Unlike massively participatory practices of cultural and knowledge sharing that were analysed in the session: Download/Upload, this session focuses on practices of creating pirate infrastructures that crucially depend on the work of savvy technologists who create forms of access that need to remain obfuscated and black-boxed in order to secure that such access remains functional. The example session focuses on is Science Hub, a search engine and repository that provides access to 85% of paywalled academic articles (Himmelstein et al. 2019), that was single-handedly created by Alexandra Elbakyan. In 2015 Science Hub was sued by the largest academic publisher in the world Reed Elsevier and in 2017 by the American Chemical Society. The US courts ruled against Science Hub, awarding plaintiffs $US15 million and $US5 million respectively in damages. Elbakyan has been outspoken in defending the unconditional universal access against the economic interests of publishers. In response to Elsevier’s suit, Elbakyan famously responded: “If Elsevier manages to shut down our projects or force them into the darknet, that will demonstrate an important idea: that the public does not have the right to knowledge. We have to win over Elsevier and other publishers and show that what these commercial companies are doing is fundamentally wrong.”


Duration: 90 minutes

Methods: learning by doing, learners have to use their own computers to complete the tasks.

Goal: In this session, the learners will learn how to use Science Hub and how to set up a proxy tunnel similar to what Science Hub might be using. Furthermore, they will get acquainted with the history of Science Hub and with Alexandra Elbakyan’s public interventions that have sought to articulate the principle of her action as rooted in communism that is congenial to science. Learners will also discuss the legal prosecution of Science Hub.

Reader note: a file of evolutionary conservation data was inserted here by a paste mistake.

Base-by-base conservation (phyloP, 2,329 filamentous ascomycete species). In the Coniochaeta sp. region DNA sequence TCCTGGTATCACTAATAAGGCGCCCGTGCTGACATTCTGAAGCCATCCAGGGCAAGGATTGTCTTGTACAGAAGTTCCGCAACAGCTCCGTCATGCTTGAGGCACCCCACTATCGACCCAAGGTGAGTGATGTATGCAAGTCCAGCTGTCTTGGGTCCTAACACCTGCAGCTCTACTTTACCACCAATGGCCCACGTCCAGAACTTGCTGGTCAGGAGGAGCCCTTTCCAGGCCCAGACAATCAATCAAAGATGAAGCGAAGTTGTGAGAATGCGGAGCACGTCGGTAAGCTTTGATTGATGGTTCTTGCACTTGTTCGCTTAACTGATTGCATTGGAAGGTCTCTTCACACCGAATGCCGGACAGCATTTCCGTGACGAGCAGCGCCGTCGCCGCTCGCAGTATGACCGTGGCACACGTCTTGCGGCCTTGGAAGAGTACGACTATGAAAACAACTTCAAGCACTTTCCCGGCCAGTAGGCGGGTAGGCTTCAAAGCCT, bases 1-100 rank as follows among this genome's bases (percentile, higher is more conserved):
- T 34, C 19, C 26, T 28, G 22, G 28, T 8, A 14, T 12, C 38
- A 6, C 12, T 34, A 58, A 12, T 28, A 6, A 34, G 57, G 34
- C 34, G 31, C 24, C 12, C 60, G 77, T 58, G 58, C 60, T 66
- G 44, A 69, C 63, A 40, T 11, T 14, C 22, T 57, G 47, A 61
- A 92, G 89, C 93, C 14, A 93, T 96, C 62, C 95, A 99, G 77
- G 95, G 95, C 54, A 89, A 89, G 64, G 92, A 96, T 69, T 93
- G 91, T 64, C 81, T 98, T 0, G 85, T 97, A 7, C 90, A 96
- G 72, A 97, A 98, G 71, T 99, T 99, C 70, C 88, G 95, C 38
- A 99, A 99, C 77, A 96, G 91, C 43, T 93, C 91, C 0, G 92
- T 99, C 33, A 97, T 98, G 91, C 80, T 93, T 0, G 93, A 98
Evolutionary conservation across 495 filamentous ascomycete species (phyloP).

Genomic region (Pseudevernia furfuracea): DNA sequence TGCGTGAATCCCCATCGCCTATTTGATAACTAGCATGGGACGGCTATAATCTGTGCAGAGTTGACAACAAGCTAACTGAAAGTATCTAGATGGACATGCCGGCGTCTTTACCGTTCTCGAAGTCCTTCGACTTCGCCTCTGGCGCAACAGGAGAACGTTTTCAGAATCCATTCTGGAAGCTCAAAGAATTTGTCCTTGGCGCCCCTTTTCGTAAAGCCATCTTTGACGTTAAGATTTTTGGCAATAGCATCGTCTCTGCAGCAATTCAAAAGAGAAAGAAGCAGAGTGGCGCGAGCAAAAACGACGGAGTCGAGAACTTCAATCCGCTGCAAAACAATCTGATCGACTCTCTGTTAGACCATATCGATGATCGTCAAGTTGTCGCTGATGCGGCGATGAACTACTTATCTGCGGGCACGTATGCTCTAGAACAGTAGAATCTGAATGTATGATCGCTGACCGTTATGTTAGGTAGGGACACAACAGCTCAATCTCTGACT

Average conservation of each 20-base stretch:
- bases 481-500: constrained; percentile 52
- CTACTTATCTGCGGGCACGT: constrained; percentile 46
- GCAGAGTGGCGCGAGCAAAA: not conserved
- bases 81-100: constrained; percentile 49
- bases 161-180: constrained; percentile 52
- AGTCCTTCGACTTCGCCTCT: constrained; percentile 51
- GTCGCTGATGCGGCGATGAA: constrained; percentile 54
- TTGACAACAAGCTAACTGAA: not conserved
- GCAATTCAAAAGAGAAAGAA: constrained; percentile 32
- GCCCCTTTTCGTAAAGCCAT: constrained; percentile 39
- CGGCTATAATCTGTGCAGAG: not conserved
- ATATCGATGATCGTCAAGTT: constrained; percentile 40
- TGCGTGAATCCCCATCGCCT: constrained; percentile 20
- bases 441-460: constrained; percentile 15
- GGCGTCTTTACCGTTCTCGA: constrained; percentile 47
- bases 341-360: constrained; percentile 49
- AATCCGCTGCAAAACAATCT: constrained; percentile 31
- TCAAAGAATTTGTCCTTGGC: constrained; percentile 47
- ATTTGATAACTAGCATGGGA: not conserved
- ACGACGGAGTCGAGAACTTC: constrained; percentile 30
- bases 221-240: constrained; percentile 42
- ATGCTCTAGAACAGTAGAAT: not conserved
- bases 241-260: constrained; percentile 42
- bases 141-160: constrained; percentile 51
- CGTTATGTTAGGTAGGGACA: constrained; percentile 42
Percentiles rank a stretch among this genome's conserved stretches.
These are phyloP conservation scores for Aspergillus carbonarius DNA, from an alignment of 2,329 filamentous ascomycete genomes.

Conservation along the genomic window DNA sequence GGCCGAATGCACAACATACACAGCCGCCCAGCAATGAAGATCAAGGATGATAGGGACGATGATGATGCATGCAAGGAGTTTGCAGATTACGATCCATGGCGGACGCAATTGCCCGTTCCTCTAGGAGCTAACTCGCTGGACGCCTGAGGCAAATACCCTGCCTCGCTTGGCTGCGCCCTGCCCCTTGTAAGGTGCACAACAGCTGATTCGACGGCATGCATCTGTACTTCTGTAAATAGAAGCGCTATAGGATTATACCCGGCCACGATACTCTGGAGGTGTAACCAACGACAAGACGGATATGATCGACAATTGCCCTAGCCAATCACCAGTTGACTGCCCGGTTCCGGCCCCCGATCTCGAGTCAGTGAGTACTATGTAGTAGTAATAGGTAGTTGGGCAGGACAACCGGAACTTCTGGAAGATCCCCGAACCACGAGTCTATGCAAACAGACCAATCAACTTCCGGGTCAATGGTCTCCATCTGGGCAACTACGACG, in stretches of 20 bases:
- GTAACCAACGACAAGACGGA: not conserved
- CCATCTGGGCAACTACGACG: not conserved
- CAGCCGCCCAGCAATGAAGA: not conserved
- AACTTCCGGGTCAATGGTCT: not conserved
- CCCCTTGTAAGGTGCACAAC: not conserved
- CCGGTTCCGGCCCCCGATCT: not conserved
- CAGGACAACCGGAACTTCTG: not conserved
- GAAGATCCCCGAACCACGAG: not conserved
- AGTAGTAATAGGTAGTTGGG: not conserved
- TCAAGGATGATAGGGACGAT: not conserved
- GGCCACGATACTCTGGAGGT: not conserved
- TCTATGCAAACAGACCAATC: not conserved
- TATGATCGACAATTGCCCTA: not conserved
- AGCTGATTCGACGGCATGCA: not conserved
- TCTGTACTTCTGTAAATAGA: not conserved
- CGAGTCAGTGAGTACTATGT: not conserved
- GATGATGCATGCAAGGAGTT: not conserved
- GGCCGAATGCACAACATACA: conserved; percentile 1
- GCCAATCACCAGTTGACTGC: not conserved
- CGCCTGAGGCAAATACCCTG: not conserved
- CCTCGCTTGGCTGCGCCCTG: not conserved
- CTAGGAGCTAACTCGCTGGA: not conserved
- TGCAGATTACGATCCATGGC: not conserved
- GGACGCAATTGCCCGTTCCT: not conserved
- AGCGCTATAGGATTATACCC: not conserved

Task 1:

Discover how to find the current address of Science Hub and acquaint yourselves with the methods of searching:

  • via the title of the article
  • via DOI number, i.e. a unique identifier number allocated to academic journal article
  • via pasting the URL of the paywalled article after the URL of Science Hub

Task 2:

Here goes the task of opening an ssh tunnel.

Task 3:

Learners should in advance view the following talk:

To prepare, read in advance the following three texts:


Daniel S Himmelstein, Ariel Rodriguez Romero, Jacob G Levernier, Thomas Anthony Munro, Stephen Reid McLaughlin, Bastian Greshake Tzovaras & Casey S Greene,2018.β€˜Sci-Hub provides access to nearly all scholarly literature’.

Aaron Swartz,2008.β€˜Guerilla Open Access Manifesto’.